# Homework Help: Fourier transform of differentials equation

1. Apr 5, 2010

### naspek

hey there.. i really dont know how to start answering this question.. can someone please guide me to solve this question..

2. Apr 5, 2010

### gabbagabbahey

Since the question tells you to use Fourier transforms, you start by taking the FT of both sides of the differential equation...

3. Apr 5, 2010

### naspek

still blur...

4. Apr 5, 2010

$$F\left[-\frac{d^2u}{dx^2}+a^2u\right]=F\left[-\frac{d^2u}{dx^2}\right]+F\left[a^2u\right]=F[f(x)][/itex] Call the FT of $f(x)$, $F[f(x)]=\tilde{f}(k)$. Call the FT of $u(x)$, $F[u(x)]=\tilde{u}(k)$. Your textbook likely tells you how to express the Fourier transform of $-\frac{d^2u}{dx^2}$ and $a^2u(x)$ in terms of $\tilde{u}(k)$....do exactly that 5. Apr 5, 2010 ### naspek i dont know how to proceed from here... [tex]F\left[-\frac{d^2u}{dx^2}+a^2u\right]=F\left[-\frac{d^2u}{dx^2}\right]+F\left[a^2u\right]=F[f(x)]$$

$$F\left[-\frac{d^2u}{dx^2}+a^2u\right]=F\left[-\frac{d^2u}{dx^2}\right]+a^2F\left[u\right]=F[f(x)]$$

$$F\left[-\frac{d^2u}{dx^2}+a^2u\right]=F\left[-(-k^2\tilde{u}(k,y))\right]+a^2F\left[u\right]=F[f(x)]$$

6. Apr 5, 2010

### gabbagabbahey

When you take the fourier transform of $-\frac{d^2u}{dx^2}$ (That's what the $F[\ldots]$ means) you get $k^2F$, or $k^2\tilde{u}(k)$.

This gives you an algebraic (instead of differential) equation you can solve for $\tilde{u}$. To find $u$, you then take the inverse FT.

This is a very basic application of using FTs to solve DEs and I have a hard time believing that your textbook doesn't provide a similar example. You should really be in the habit of studying the relevant section of your text/notes before attempting homework problems that are based off of it.

7. Apr 6, 2010

### naspek

i got the general solution already.. howeverr.. how am i going to prove...

8. Apr 6, 2010

### naspek

i've done the inverse..

F^-1[g^(k)] = g(x) = 1/ √2∏ ∫g^(k)e^ikx dk
.............................. = 1/ √2∏ ∫ 1/ (k^2 + a^2)e^ikx dk
...............................= √2∏ [(e^-a|x|) / 2a]

9. Apr 7, 2010

### gabbagabbahey

$$\tilde{u}(k)\neq\frac{1}{k^2+a^2}$$

What happened to the FT of $f(x)$?

10. Apr 7, 2010

### naspek

accidently double post

Last edited: Apr 7, 2010
11. Apr 7, 2010

### naspek

ok.. this is my full solution...
am i got it right until here?

12. Apr 7, 2010

### gabbagabbahey

That looks good, now use the composition rule to take the inverse FT of [tex]\hat{u}=\hat{g}\hat{f}[/itex]...

13. Apr 7, 2010

### naspek

inverse both side...
i get..

is that my general solution?

14. Apr 7, 2010

### gabbagabbahey

Does $\frac{1}{2a}\int f(x) e^{-a|x|}dx$ really represent the convolution of $f$ and $g$?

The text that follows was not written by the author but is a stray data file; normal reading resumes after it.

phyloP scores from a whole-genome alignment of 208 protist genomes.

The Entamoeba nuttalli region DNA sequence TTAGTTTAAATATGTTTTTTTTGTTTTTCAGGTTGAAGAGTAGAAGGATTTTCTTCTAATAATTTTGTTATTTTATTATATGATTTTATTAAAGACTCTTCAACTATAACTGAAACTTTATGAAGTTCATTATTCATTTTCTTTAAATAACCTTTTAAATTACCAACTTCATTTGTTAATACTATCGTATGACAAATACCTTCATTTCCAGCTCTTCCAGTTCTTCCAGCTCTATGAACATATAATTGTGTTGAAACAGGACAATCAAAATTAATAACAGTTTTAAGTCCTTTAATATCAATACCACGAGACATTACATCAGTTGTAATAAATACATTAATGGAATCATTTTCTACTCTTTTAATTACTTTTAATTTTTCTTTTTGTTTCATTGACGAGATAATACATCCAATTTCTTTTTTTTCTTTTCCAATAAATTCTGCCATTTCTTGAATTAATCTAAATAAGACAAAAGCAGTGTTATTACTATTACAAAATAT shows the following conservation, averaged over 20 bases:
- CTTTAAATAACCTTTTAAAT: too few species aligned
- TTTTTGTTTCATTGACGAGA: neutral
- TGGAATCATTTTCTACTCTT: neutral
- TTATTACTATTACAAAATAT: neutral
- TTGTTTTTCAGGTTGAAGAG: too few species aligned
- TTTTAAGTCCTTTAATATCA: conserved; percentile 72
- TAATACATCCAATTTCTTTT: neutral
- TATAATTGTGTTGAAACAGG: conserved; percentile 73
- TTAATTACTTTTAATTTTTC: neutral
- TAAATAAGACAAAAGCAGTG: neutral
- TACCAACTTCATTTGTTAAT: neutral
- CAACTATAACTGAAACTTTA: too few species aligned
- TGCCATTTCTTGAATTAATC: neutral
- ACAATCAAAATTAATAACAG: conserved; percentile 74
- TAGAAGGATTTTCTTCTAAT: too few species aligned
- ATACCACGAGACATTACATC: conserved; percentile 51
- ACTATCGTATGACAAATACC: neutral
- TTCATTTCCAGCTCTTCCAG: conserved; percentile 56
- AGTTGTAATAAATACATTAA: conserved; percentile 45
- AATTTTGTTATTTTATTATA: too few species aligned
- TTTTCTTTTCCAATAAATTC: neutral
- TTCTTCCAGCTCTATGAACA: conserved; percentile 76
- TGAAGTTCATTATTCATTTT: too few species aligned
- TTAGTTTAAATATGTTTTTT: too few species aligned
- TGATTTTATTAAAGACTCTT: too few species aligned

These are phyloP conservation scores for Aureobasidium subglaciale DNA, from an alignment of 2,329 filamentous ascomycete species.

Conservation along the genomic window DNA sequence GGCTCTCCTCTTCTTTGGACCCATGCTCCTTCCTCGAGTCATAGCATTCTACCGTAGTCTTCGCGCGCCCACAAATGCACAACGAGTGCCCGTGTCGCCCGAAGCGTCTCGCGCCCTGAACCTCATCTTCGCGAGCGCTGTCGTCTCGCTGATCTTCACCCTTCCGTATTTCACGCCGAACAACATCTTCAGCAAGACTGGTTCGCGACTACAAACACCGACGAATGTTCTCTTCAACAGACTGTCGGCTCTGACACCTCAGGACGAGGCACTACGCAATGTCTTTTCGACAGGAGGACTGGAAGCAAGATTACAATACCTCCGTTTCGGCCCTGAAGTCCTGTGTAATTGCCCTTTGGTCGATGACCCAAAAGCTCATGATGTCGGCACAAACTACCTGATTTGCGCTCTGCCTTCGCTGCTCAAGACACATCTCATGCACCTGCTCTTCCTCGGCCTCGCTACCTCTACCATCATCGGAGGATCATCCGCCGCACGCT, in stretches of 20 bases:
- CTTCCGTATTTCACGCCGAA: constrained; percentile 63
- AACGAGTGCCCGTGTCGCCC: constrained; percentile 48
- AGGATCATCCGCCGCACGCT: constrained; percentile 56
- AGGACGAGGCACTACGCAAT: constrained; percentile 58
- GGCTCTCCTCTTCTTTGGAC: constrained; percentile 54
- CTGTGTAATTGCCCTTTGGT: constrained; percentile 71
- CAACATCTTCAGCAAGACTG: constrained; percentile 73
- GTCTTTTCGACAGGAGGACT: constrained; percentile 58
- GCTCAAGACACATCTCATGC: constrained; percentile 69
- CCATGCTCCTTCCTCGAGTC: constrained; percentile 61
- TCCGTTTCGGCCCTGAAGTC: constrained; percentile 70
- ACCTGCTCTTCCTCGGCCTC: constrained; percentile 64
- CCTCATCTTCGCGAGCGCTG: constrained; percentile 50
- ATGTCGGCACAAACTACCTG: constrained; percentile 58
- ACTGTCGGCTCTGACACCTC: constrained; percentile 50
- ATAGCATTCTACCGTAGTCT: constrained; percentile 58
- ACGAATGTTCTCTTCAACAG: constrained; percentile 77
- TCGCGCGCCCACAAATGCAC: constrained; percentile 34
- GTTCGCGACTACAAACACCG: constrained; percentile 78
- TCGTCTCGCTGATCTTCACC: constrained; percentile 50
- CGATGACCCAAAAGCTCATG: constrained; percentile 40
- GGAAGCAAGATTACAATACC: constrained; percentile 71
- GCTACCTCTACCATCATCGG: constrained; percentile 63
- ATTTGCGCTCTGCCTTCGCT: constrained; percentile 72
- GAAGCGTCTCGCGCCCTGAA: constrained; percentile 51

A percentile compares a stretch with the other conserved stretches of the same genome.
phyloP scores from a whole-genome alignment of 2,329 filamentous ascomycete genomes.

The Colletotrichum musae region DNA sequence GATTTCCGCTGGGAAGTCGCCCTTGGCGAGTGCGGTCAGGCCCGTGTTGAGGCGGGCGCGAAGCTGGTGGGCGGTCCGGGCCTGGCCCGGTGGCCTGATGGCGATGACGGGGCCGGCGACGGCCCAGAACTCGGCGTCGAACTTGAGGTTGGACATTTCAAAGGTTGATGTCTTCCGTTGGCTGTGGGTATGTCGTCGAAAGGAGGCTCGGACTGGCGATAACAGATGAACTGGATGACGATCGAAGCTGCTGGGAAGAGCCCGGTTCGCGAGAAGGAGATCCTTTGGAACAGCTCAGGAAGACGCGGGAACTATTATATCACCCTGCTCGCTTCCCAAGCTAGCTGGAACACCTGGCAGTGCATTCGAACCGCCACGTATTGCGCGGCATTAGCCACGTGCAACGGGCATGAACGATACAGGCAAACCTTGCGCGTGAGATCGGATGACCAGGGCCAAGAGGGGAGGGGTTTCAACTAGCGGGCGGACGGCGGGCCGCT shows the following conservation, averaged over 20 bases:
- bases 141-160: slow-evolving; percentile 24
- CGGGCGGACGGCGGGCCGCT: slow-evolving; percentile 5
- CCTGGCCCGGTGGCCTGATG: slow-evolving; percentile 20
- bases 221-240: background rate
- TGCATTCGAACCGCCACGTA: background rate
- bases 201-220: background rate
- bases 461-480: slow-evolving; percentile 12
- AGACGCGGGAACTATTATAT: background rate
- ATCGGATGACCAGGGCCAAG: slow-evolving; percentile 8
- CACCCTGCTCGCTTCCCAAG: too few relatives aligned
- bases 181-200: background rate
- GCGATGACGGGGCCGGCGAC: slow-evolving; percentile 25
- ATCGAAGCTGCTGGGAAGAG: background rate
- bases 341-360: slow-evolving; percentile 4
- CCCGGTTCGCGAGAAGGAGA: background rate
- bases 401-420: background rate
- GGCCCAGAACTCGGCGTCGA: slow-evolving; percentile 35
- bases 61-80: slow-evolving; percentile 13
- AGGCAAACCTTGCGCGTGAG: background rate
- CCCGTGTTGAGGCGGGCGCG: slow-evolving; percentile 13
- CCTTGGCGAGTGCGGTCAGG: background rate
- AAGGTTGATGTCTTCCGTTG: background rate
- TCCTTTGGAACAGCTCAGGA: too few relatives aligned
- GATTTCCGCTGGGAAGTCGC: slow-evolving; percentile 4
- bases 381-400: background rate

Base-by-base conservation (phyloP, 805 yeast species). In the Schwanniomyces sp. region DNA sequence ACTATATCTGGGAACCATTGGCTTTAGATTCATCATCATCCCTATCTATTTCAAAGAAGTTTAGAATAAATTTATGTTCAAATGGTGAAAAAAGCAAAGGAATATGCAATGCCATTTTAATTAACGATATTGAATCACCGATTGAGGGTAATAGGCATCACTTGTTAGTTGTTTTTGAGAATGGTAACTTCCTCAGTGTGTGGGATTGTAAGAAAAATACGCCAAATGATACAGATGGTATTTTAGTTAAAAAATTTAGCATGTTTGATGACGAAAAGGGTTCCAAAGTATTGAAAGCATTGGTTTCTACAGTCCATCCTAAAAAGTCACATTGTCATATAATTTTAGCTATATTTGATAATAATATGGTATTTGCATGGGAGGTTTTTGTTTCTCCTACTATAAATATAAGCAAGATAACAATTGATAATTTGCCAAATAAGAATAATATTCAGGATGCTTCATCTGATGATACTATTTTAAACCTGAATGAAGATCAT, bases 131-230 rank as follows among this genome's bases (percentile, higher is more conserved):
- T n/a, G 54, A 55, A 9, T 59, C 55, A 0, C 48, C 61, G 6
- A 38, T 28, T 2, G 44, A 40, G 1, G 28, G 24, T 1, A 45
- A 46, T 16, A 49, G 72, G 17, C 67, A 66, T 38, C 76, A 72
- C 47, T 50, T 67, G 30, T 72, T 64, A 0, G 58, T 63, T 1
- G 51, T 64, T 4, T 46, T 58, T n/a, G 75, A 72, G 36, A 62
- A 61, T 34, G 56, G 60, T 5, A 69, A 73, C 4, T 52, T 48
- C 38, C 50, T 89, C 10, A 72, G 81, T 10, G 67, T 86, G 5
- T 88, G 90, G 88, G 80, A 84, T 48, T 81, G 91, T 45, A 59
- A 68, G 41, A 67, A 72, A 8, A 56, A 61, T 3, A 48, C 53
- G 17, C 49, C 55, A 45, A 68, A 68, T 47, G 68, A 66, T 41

15. Apr 7, 2010

### naspek

by convolution theorem,
F^−1{F*G} = f ·g
correct?
so, i just substitute it..?
kinda confused

16. Apr 7, 2010

### naspek

ok.. i revised bout it already..

17. Apr 7, 2010

### gabbagabbahey

That's better!

However, that's just part of the general solution. You can also add any function, $u_h$, which satisfies the corresponding homogeneous ODE, $-\frac{d^2 u_h}{dx^2}+a^2u_h=0$, to the $u(x)$ you've found, and the result will still satisfy your ODE. So, you need to find that homogeneous solution and add it to what you've found above in order to obtain the true general solution.

18. Apr 7, 2010

### naspek

should i solve the integration u(x) = 1/2a ∫ f(x - y) e^-a|y| dy?

19. Apr 7, 2010

### gabbagabbahey

First worry about finding the homogeneous part of the general solution. Solve the Homogeneous equation.

20. Apr 8, 2010

### naspek

can u give me more clue.. i really can't get it..
which homogeneous equation i need to solve?

21. Apr 8, 2010

### gabbagabbahey

22. Apr 8, 2010

### naspek

is this my general solution?

$y(x)=\frac{1}{\sqrt{2\pi}}\frac{1}{a}\sqrt{\frac{\pi}{a}}\int_{-\infty}^{\infty} e^{-a|x|}f(x-t)dt$

23. Apr 8, 2010

### naspek

now.. to answer my question, u'' + a^2u = x^5
after solving everything, i manage to get this equation..

[math] u(x)= ∫- ∞ to 0
1/2a(x-y)^{5}e^{ay}dy+ ∫0 to ∞
(x-y)^{5}e^{-ay}dy

should i solve it to get the general solution?
because, i need to do integration by parts 5 times to solve it..

24. Apr 9, 2010

### gabbagabbahey

$u(x)=\frac{1}{2a}\int_{-\infty}^{\infty} e^{-a|x|}f(x-t)dt$ is part of your general solution. You are missing the homogeneous part.

Once you find the true general solution, you need only determine whether the integrals involved in exist/converge for your two $f(x)$'s to know whether or not a solution exists.

25. Apr 9, 2010

### naspek

this is my general solution?

$u(x)=c_1 e^{-ax}+c_2 e^{ax}+y(x)$